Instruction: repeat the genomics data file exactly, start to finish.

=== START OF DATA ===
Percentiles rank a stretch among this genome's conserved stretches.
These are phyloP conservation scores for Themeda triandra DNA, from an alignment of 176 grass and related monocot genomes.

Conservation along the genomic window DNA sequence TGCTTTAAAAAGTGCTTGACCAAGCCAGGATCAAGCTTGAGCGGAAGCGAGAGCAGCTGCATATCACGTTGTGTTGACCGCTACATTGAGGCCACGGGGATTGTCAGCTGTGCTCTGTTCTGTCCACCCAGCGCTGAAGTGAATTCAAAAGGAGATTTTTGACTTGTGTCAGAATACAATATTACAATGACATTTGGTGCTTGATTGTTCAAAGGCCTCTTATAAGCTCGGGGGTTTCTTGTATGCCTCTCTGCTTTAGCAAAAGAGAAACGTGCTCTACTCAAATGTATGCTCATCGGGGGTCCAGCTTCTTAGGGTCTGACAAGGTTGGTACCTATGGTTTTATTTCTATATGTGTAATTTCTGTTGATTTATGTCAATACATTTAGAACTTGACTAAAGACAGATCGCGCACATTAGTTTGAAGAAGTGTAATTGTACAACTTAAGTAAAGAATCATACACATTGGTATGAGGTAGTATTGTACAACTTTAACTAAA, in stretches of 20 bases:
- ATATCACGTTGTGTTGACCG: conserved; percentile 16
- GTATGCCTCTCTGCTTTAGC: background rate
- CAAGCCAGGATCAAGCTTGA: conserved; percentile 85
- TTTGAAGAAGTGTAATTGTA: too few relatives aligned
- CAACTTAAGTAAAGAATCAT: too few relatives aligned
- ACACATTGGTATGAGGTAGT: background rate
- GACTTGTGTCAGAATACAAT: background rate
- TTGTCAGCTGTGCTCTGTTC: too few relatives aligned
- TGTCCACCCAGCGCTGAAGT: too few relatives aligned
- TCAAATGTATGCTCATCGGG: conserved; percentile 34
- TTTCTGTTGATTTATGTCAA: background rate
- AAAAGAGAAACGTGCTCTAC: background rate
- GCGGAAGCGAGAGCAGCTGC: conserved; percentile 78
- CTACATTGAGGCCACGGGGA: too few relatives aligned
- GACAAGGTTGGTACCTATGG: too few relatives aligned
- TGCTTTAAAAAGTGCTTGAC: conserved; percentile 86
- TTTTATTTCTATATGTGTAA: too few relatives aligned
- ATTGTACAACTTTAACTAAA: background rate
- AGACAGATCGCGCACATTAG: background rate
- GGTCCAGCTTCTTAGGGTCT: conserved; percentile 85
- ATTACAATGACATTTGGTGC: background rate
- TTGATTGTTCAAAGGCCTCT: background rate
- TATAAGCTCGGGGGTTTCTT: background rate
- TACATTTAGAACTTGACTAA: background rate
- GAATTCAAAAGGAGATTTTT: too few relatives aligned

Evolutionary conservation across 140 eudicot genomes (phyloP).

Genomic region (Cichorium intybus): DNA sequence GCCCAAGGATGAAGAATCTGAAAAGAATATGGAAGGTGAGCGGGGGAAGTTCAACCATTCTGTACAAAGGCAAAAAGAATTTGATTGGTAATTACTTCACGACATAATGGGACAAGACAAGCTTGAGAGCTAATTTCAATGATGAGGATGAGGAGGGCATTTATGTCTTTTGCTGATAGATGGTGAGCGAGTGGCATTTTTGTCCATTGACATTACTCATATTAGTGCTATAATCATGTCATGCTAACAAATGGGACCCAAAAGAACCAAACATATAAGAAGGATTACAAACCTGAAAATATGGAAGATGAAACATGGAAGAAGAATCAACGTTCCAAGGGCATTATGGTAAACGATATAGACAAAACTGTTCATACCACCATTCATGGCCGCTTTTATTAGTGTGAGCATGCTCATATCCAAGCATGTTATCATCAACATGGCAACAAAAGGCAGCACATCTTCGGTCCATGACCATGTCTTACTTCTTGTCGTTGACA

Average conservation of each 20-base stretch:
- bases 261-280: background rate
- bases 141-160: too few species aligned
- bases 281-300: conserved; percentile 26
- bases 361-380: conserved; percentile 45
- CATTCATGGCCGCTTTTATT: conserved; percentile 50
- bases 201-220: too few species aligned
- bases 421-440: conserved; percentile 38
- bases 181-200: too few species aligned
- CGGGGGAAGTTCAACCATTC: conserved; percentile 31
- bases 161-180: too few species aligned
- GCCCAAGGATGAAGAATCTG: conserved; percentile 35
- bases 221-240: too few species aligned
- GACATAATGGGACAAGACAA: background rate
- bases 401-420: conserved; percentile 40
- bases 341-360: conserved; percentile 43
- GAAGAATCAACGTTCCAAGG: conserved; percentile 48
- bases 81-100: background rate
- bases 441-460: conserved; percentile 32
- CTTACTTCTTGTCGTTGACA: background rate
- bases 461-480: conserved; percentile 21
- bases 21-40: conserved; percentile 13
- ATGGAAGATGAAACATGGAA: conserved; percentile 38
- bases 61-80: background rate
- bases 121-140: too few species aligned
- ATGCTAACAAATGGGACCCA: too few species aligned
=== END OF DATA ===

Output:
Percentiles rank a stretch among this genome's conserved stretches.
These are phyloP conservation scores for Themeda triandra DNA, from an alignment of 176 grass and related monocot genomes.

Conservation along the genomic window DNA sequence TGCTTTAAAAAGTGCTTGACCAAGCCAGGATCAAGCTTGAGCGGAAGCGAGAGCAGCTGCATATCACGTTGTGTTGACCGCTACATTGAGGCCACGGGGATTGTCAGCTGTGCTCTGTTCTGTCCACCCAGCGCTGAAGTGAATTCAAAAGGAGATTTTTGACTTGTGTCAGAATACAATATTACAATGACATTTGGTGCTTGATTGTTCAAAGGCCTCTTATAAGCTCGGGGGTTTCTTGTATGCCTCTCTGCTTTAGCAAAAGAGAAACGTGCTCTACTCAAATGTATGCTCATCGGGGGTCCAGCTTCTTAGGGTCTGACAAGGTTGGTACCTATGGTTTTATTTCTATATGTGTAATTTCTGTTGATTTATGTCAATACATTTAGAACTTGACTAAAGACAGATCGCGCACATTAGTTTGAAGAAGTGTAATTGTACAACTTAAGTAAAGAATCATACACATTGGTATGAGGTAGTATTGTACAACTTTAACTAAA, in stretches of 20 bases:
- ATATCACGTTGTGTTGACCG: conserved; percentile 16
- GTATGCCTCTCTGCTTTAGC: background rate
- CAAGCCAGGATCAAGCTTGA: conserved; percentile 85
- TTTGAAGAAGTGTAATTGTA: too few relatives aligned
- CAACTTAAGTAAAGAATCAT: too few relatives aligned
- ACACATTGGTATGAGGTAGT: background rate
- GACTTGTGTCAGAATACAAT: background rate
- TTGTCAGCTGTGCTCTGTTC: too few relatives aligned
- TGTCCACCCAGCGCTGAAGT: too few relatives aligned
- TCAAATGTATGCTCATCGGG: conserved; percentile 34
- TTTCTGTTGATTTATGTCAA: background rate
- AAAAGAGAAACGTGCTCTAC: background rate
- GCGGAAGCGAGAGCAGCTGC: conserved; percentile 78
- CTACATTGAGGCCACGGGGA: too few relatives aligned
- GACAAGGTTGGTACCTATGG: too few relatives aligned
- TGCTTTAAAAAGTGCTTGAC: conserved; percentile 86
- TTTTATTTCTATATGTGTAA: too few relatives aligned
- ATTGTACAACTTTAACTAAA: background rate
- AGACAGATCGCGCACATTAG: background rate
- GGTCCAGCTTCTTAGGGTCT: conserved; percentile 85
- ATTACAATGACATTTGGTGC: background rate
- TTGATTGTTCAAAGGCCTCT: background rate
- TATAAGCTCGGGGGTTTCTT: background rate
- TACATTTAGAACTTGACTAA: background rate
- GAATTCAAAAGGAGATTTTT: too few relatives aligned

Evolutionary conservation across 140 eudicot genomes (phyloP).

Genomic region (Cichorium intybus): DNA sequence GCCCAAGGATGAAGAATCTGAAAAGAATATGGAAGGTGAGCGGGGGAAGTTCAACCATTCTGTACAAAGGCAAAAAGAATTTGATTGGTAATTACTTCACGACATAATGGGACAAGACAAGCTTGAGAGCTAATTTCAATGATGAGGATGAGGAGGGCATTTATGTCTTTTGCTGATAGATGGTGAGCGAGTGGCATTTTTGTCCATTGACATTACTCATATTAGTGCTATAATCATGTCATGCTAACAAATGGGACCCAAAAGAACCAAACATATAAGAAGGATTACAAACCTGAAAATATGGAAGATGAAACATGGAAGAAGAATCAACGTTCCAAGGGCATTATGGTAAACGATATAGACAAAACTGTTCATACCACCATTCATGGCCGCTTTTATTAGTGTGAGCATGCTCATATCCAAGCATGTTATCATCAACATGGCAACAAAAGGCAGCACATCTTCGGTCCATGACCATGTCTTACTTCTTGTCGTTGACA

Average conservation of each 20-base stretch:
- bases 261-280: background rate
- bases 141-160: too few species aligned
- bases 281-300: conserved; percentile 26
- bases 361-380: conserved; percentile 45
- CATTCATGGCCGCTTTTATT: conserved; percentile 50
- bases 201-220: too few species aligned
- bases 421-440: conserved; percentile 38
- bases 181-200: too few species aligned
- CGGGGGAAGTTCAACCATTC: conserved; percentile 31
- bases 161-180: too few species aligned
- GCCCAAGGATGAAGAATCTG: conserved; percentile 35
- bases 221-240: too few species aligned
- GACATAATGGGACAAGACAA: background rate
- bases 401-420: conserved; percentile 40
- bases 341-360: conserved; percentile 43
- GAAGAATCAACGTTCCAAGG: conserved; percentile 48
- bases 81-100: background rate
- bases 441-460: conserved; percentile 32
- CTTACTTCTTGTCGTTGACA: background rate
- bases 461-480: conserved; percentile 21
- bases 21-40: conserved; percentile 13
- ATGGAAGATGAAACATGGAA: conserved; percentile 38
- bases 61-80: background rate
- bases 121-140: too few species aligned
- ATGCTAACAAATGGGACCCA: too few species aligned